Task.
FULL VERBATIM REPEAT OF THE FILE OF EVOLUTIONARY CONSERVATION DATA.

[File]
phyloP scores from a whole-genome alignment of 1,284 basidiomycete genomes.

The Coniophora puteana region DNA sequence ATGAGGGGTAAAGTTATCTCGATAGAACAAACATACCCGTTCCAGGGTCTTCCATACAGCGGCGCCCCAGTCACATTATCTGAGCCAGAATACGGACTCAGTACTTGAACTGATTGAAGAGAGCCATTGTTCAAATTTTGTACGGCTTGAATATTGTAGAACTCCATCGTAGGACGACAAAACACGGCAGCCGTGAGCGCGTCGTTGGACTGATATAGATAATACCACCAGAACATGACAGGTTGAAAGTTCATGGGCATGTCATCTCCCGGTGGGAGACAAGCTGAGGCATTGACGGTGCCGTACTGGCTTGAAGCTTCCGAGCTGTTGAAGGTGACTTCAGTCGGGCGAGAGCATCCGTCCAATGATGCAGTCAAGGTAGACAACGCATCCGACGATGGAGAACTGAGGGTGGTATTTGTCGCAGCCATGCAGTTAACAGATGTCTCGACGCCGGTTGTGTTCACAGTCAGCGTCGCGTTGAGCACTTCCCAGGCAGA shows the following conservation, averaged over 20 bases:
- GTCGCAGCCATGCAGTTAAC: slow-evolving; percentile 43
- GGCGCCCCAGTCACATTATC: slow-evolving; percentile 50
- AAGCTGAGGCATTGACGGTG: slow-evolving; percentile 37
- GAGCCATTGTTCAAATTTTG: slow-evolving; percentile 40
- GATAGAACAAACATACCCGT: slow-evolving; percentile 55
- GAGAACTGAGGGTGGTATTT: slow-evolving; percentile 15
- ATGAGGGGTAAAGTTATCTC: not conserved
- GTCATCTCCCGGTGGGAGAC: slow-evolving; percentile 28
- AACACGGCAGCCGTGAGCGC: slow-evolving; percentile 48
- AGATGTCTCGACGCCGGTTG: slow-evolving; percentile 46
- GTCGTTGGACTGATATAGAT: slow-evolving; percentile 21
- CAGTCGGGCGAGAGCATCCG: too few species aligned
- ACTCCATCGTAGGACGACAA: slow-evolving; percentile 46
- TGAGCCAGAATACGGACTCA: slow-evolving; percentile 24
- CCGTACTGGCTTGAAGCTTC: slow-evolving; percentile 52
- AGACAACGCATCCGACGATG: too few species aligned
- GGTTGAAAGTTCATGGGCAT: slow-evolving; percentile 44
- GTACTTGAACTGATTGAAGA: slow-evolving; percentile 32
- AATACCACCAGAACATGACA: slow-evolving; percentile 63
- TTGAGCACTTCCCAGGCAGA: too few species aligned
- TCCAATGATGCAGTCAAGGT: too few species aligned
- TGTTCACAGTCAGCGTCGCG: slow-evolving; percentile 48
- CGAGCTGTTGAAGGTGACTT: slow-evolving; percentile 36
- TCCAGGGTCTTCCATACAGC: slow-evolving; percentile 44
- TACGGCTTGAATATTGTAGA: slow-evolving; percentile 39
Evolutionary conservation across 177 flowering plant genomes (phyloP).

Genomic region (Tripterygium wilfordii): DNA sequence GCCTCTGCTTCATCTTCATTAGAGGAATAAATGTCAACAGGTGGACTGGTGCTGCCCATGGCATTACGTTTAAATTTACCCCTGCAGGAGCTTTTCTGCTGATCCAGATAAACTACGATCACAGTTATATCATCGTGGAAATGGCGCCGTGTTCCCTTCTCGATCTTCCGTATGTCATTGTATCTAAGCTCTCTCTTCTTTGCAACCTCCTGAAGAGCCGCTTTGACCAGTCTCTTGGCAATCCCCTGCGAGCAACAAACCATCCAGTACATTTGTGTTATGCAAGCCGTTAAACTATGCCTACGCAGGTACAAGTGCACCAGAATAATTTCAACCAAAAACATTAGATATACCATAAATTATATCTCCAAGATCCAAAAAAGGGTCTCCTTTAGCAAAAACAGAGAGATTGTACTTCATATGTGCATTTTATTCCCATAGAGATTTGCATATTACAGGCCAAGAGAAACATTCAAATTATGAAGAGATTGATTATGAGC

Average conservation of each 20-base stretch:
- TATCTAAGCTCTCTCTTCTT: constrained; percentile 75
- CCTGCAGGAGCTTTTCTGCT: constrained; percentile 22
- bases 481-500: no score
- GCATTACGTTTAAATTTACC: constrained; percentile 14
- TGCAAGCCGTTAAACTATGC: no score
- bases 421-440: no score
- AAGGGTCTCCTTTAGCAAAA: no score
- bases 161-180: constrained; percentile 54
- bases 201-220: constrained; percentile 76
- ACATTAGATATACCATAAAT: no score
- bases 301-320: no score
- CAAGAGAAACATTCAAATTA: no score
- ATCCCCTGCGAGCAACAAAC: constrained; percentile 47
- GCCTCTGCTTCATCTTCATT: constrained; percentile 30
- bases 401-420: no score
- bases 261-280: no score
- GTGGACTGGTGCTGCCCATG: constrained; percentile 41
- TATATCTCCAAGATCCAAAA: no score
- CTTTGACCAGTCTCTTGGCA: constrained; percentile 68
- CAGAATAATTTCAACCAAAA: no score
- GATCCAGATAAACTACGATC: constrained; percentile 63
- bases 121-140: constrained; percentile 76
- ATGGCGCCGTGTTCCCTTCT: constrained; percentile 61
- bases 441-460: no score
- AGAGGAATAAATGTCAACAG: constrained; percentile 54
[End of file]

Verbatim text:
phyloP scores from a whole-genome alignment of 1,284 basidiomycete genomes.

The Coniophora puteana region DNA sequence ATGAGGGGTAAAGTTATCTCGATAGAACAAACATACCCGTTCCAGGGTCTTCCATACAGCGGCGCCCCAGTCACATTATCTGAGCCAGAATACGGACTCAGTACTTGAACTGATTGAAGAGAGCCATTGTTCAAATTTTGTACGGCTTGAATATTGTAGAACTCCATCGTAGGACGACAAAACACGGCAGCCGTGAGCGCGTCGTTGGACTGATATAGATAATACCACCAGAACATGACAGGTTGAAAGTTCATGGGCATGTCATCTCCCGGTGGGAGACAAGCTGAGGCATTGACGGTGCCGTACTGGCTTGAAGCTTCCGAGCTGTTGAAGGTGACTTCAGTCGGGCGAGAGCATCCGTCCAATGATGCAGTCAAGGTAGACAACGCATCCGACGATGGAGAACTGAGGGTGGTATTTGTCGCAGCCATGCAGTTAACAGATGTCTCGACGCCGGTTGTGTTCACAGTCAGCGTCGCGTTGAGCACTTCCCAGGCAGA shows the following conservation, averaged over 20 bases:
- GTCGCAGCCATGCAGTTAAC: slow-evolving; percentile 43
- GGCGCCCCAGTCACATTATC: slow-evolving; percentile 50
- AAGCTGAGGCATTGACGGTG: slow-evolving; percentile 37
- GAGCCATTGTTCAAATTTTG: slow-evolving; percentile 40
- GATAGAACAAACATACCCGT: slow-evolving; percentile 55
- GAGAACTGAGGGTGGTATTT: slow-evolving; percentile 15
- ATGAGGGGTAAAGTTATCTC: not conserved
- GTCATCTCCCGGTGGGAGAC: slow-evolving; percentile 28
- AACACGGCAGCCGTGAGCGC: slow-evolving; percentile 48
- AGATGTCTCGACGCCGGTTG: slow-evolving; percentile 46
- GTCGTTGGACTGATATAGAT: slow-evolving; percentile 21
- CAGTCGGGCGAGAGCATCCG: too few species aligned
- ACTCCATCGTAGGACGACAA: slow-evolving; percentile 46
- TGAGCCAGAATACGGACTCA: slow-evolving; percentile 24
- CCGTACTGGCTTGAAGCTTC: slow-evolving; percentile 52
- AGACAACGCATCCGACGATG: too few species aligned
- GGTTGAAAGTTCATGGGCAT: slow-evolving; percentile 44
- GTACTTGAACTGATTGAAGA: slow-evolving; percentile 32
- AATACCACCAGAACATGACA: slow-evolving; percentile 63
- TTGAGCACTTCCCAGGCAGA: too few species aligned
- TCCAATGATGCAGTCAAGGT: too few species aligned
- TGTTCACAGTCAGCGTCGCG: slow-evolving; percentile 48
- CGAGCTGTTGAAGGTGACTT: slow-evolving; percentile 36
- TCCAGGGTCTTCCATACAGC: slow-evolving; percentile 44
- TACGGCTTGAATATTGTAGA: slow-evolving; percentile 39
Evolutionary conservation across 177 flowering plant genomes (phyloP).

Genomic region (Tripterygium wilfordii): DNA sequence GCCTCTGCTTCATCTTCATTAGAGGAATAAATGTCAACAGGTGGACTGGTGCTGCCCATGGCATTACGTTTAAATTTACCCCTGCAGGAGCTTTTCTGCTGATCCAGATAAACTACGATCACAGTTATATCATCGTGGAAATGGCGCCGTGTTCCCTTCTCGATCTTCCGTATGTCATTGTATCTAAGCTCTCTCTTCTTTGCAACCTCCTGAAGAGCCGCTTTGACCAGTCTCTTGGCAATCCCCTGCGAGCAACAAACCATCCAGTACATTTGTGTTATGCAAGCCGTTAAACTATGCCTACGCAGGTACAAGTGCACCAGAATAATTTCAACCAAAAACATTAGATATACCATAAATTATATCTCCAAGATCCAAAAAAGGGTCTCCTTTAGCAAAAACAGAGAGATTGTACTTCATATGTGCATTTTATTCCCATAGAGATTTGCATATTACAGGCCAAGAGAAACATTCAAATTATGAAGAGATTGATTATGAGC

Average conservation of each 20-base stretch:
- TATCTAAGCTCTCTCTTCTT: constrained; percentile 75
- CCTGCAGGAGCTTTTCTGCT: constrained; percentile 22
- bases 481-500: no score
- GCATTACGTTTAAATTTACC: constrained; percentile 14
- TGCAAGCCGTTAAACTATGC: no score
- bases 421-440: no score
- AAGGGTCTCCTTTAGCAAAA: no score
- bases 161-180: constrained; percentile 54
- bases 201-220: constrained; percentile 76
- ACATTAGATATACCATAAAT: no score
- bases 301-320: no score
- CAAGAGAAACATTCAAATTA: no score
- ATCCCCTGCGAGCAACAAAC: constrained; percentile 47
- GCCTCTGCTTCATCTTCATT: constrained; percentile 30
- bases 401-420: no score
- bases 261-280: no score
- GTGGACTGGTGCTGCCCATG: constrained; percentile 41
- TATATCTCCAAGATCCAAAA: no score
- CTTTGACCAGTCTCTTGGCA: constrained; percentile 68
- CAGAATAATTTCAACCAAAA: no score
- GATCCAGATAAACTACGATC: constrained; percentile 63
- bases 121-140: constrained; percentile 76
- ATGGCGCCGTGTTCCCTTCT: constrained; percentile 61
- bases 441-460: no score
- AGAGGAATAAATGTCAACAG: constrained; percentile 54